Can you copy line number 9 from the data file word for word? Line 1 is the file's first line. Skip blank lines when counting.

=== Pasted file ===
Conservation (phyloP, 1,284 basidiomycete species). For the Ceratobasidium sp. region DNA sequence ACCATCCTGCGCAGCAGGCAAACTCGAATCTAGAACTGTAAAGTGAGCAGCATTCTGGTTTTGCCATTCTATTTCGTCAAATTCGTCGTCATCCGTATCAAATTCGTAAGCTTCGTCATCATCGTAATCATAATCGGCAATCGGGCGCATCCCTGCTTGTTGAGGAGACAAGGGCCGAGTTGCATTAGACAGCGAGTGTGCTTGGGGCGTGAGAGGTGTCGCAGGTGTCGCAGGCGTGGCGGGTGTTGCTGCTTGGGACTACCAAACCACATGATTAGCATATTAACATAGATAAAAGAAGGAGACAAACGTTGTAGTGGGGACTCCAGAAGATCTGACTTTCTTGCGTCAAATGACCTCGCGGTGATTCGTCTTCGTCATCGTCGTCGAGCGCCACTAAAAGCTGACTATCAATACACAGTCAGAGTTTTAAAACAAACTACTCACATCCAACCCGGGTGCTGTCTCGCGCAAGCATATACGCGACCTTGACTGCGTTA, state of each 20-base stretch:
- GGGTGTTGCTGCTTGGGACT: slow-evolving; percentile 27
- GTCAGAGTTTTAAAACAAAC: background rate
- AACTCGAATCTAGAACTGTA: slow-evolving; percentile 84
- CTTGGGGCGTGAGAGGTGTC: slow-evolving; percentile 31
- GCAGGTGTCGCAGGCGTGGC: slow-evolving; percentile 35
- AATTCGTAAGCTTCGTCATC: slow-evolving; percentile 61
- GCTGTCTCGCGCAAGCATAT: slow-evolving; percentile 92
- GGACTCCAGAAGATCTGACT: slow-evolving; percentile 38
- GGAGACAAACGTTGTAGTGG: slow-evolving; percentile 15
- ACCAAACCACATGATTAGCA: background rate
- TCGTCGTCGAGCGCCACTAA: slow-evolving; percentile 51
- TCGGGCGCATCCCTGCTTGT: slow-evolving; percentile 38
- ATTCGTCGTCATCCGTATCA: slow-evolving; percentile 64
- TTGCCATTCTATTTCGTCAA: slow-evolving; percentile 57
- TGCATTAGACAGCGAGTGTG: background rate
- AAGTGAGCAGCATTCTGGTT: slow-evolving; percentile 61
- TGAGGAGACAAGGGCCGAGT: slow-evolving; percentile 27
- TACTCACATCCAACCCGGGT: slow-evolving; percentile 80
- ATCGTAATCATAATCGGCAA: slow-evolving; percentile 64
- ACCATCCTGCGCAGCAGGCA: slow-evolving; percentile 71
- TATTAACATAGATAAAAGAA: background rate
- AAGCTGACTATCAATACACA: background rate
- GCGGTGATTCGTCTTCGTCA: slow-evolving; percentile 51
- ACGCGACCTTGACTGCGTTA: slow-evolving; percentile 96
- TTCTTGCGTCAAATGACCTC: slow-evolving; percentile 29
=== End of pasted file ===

- GGACTCCAGAAGATCTGACT: slow-evolving; percentile 38